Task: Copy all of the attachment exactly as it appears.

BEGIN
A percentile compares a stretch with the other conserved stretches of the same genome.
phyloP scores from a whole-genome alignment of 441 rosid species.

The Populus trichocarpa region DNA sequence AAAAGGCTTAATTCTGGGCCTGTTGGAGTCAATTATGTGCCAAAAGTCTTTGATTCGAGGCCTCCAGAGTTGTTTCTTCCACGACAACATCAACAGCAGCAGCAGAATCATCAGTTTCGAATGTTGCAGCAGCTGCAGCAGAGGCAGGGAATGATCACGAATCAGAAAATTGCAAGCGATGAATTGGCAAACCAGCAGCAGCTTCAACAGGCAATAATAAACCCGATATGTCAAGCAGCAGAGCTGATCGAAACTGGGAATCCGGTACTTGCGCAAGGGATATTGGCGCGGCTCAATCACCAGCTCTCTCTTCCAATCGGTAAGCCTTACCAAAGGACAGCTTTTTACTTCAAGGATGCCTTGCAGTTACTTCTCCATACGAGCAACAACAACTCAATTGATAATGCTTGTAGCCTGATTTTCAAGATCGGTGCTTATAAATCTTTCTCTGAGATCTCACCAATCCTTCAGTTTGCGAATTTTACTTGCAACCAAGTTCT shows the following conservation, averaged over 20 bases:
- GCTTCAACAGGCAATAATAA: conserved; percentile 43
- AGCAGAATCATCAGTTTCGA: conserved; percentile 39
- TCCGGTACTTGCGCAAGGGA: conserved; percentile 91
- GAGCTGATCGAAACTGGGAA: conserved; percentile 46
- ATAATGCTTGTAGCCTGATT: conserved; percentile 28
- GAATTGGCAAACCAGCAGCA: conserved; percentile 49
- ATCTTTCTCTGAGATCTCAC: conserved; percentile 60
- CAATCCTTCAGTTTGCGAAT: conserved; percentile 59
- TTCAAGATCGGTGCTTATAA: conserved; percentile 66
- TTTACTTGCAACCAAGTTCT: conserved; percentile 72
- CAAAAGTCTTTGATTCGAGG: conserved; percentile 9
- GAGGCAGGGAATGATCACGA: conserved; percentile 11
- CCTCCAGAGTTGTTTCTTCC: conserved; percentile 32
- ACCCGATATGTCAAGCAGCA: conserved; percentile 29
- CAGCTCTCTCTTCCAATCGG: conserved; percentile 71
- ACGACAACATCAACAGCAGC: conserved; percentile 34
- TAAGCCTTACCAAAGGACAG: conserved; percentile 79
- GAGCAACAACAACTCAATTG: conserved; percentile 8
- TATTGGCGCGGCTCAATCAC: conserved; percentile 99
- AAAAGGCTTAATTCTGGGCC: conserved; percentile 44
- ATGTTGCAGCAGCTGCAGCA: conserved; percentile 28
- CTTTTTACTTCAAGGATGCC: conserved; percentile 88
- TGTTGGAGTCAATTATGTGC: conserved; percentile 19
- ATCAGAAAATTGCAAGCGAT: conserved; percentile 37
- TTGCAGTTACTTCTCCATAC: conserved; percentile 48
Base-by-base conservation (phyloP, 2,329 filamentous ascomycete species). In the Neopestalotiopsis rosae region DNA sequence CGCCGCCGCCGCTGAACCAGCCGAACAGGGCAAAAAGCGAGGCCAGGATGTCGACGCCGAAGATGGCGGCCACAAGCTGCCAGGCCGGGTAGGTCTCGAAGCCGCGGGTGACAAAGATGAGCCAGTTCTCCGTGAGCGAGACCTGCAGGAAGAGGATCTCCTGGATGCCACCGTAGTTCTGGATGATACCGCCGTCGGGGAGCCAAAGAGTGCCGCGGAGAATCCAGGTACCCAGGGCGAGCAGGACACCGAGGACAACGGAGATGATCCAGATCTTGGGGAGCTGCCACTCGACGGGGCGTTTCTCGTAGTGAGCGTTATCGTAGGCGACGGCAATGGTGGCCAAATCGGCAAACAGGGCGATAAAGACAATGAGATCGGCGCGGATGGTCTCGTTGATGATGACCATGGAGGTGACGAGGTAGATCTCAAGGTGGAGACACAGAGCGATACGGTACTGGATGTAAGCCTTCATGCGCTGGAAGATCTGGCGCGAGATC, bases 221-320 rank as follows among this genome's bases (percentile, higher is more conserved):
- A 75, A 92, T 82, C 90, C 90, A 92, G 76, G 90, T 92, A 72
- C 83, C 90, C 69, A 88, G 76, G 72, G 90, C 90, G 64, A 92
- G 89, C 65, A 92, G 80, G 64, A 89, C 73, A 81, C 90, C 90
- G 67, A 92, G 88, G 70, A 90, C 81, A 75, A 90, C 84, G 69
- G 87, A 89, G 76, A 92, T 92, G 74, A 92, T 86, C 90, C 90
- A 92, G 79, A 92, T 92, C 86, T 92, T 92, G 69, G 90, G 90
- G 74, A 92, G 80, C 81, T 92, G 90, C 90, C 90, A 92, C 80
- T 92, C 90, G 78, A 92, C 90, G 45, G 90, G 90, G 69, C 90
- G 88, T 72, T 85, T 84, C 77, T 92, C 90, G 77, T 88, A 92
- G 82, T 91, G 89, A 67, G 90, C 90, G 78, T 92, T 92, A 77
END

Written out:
A percentile compares a stretch with the other conserved stretches of the same genome.
phyloP scores from a whole-genome alignment of 441 rosid species.

The Populus trichocarpa region DNA sequence AAAAGGCTTAATTCTGGGCCTGTTGGAGTCAATTATGTGCCAAAAGTCTTTGATTCGAGGCCTCCAGAGTTGTTTCTTCCACGACAACATCAACAGCAGCAGCAGAATCATCAGTTTCGAATGTTGCAGCAGCTGCAGCAGAGGCAGGGAATGATCACGAATCAGAAAATTGCAAGCGATGAATTGGCAAACCAGCAGCAGCTTCAACAGGCAATAATAAACCCGATATGTCAAGCAGCAGAGCTGATCGAAACTGGGAATCCGGTACTTGCGCAAGGGATATTGGCGCGGCTCAATCACCAGCTCTCTCTTCCAATCGGTAAGCCTTACCAAAGGACAGCTTTTTACTTCAAGGATGCCTTGCAGTTACTTCTCCATACGAGCAACAACAACTCAATTGATAATGCTTGTAGCCTGATTTTCAAGATCGGTGCTTATAAATCTTTCTCTGAGATCTCACCAATCCTTCAGTTTGCGAATTTTACTTGCAACCAAGTTCT shows the following conservation, averaged over 20 bases:
- GCTTCAACAGGCAATAATAA: conserved; percentile 43
- AGCAGAATCATCAGTTTCGA: conserved; percentile 39
- TCCGGTACTTGCGCAAGGGA: conserved; percentile 91
- GAGCTGATCGAAACTGGGAA: conserved; percentile 46
- ATAATGCTTGTAGCCTGATT: conserved; percentile 28
- GAATTGGCAAACCAGCAGCA: conserved; percentile 49
- ATCTTTCTCTGAGATCTCAC: conserved; percentile 60
- CAATCCTTCAGTTTGCGAAT: conserved; percentile 59
- TTCAAGATCGGTGCTTATAA: conserved; percentile 66
- TTTACTTGCAACCAAGTTCT: conserved; percentile 72
- CAAAAGTCTTTGATTCGAGG: conserved; percentile 9
- GAGGCAGGGAATGATCACGA: conserved; percentile 11
- CCTCCAGAGTTGTTTCTTCC: conserved; percentile 32
- ACCCGATATGTCAAGCAGCA: conserved; percentile 29
- CAGCTCTCTCTTCCAATCGG: conserved; percentile 71
- ACGACAACATCAACAGCAGC: conserved; percentile 34
- TAAGCCTTACCAAAGGACAG: conserved; percentile 79
- GAGCAACAACAACTCAATTG: conserved; percentile 8
- TATTGGCGCGGCTCAATCAC: conserved; percentile 99
- AAAAGGCTTAATTCTGGGCC: conserved; percentile 44
- ATGTTGCAGCAGCTGCAGCA: conserved; percentile 28
- CTTTTTACTTCAAGGATGCC: conserved; percentile 88
- TGTTGGAGTCAATTATGTGC: conserved; percentile 19
- ATCAGAAAATTGCAAGCGAT: conserved; percentile 37
- TTGCAGTTACTTCTCCATAC: conserved; percentile 48
Base-by-base conservation (phyloP, 2,329 filamentous ascomycete species). In the Neopestalotiopsis rosae region DNA sequence CGCCGCCGCCGCTGAACCAGCCGAACAGGGCAAAAAGCGAGGCCAGGATGTCGACGCCGAAGATGGCGGCCACAAGCTGCCAGGCCGGGTAGGTCTCGAAGCCGCGGGTGACAAAGATGAGCCAGTTCTCCGTGAGCGAGACCTGCAGGAAGAGGATCTCCTGGATGCCACCGTAGTTCTGGATGATACCGCCGTCGGGGAGCCAAAGAGTGCCGCGGAGAATCCAGGTACCCAGGGCGAGCAGGACACCGAGGACAACGGAGATGATCCAGATCTTGGGGAGCTGCCACTCGACGGGGCGTTTCTCGTAGTGAGCGTTATCGTAGGCGACGGCAATGGTGGCCAAATCGGCAAACAGGGCGATAAAGACAATGAGATCGGCGCGGATGGTCTCGTTGATGATGACCATGGAGGTGACGAGGTAGATCTCAAGGTGGAGACACAGAGCGATACGGTACTGGATGTAAGCCTTCATGCGCTGGAAGATCTGGCGCGAGATC, bases 221-320 rank as follows among this genome's bases (percentile, higher is more conserved):
- A 75, A 92, T 82, C 90, C 90, A 92, G 76, G 90, T 92, A 72
- C 83, C 90, C 69, A 88, G 76, G 72, G 90, C 90, G 64, A 92
- G 89, C 65, A 92, G 80, G 64, A 89, C 73, A 81, C 90, C 90
- G 67, A 92, G 88, G 70, A 90, C 81, A 75, A 90, C 84, G 69
- G 87, A 89, G 76, A 92, T 92, G 74, A 92, T 86, C 90, C 90
- A 92, G 79, A 92, T 92, C 86, T 92, T 92, G 69, G 90, G 90
- G 74, A 92, G 80, C 81, T 92, G 90, C 90, C 90, A 92, C 80
- T 92, C 90, G 78, A 92, C 90, G 45, G 90, G 90, G 69, C 90
- G 88, T 72, T 85, T 84, C 77, T 92, C 90, G 77, T 88, A 92
- G 82, T 91, G 89, A 67, G 90, C 90, G 78, T 92, T 92, A 77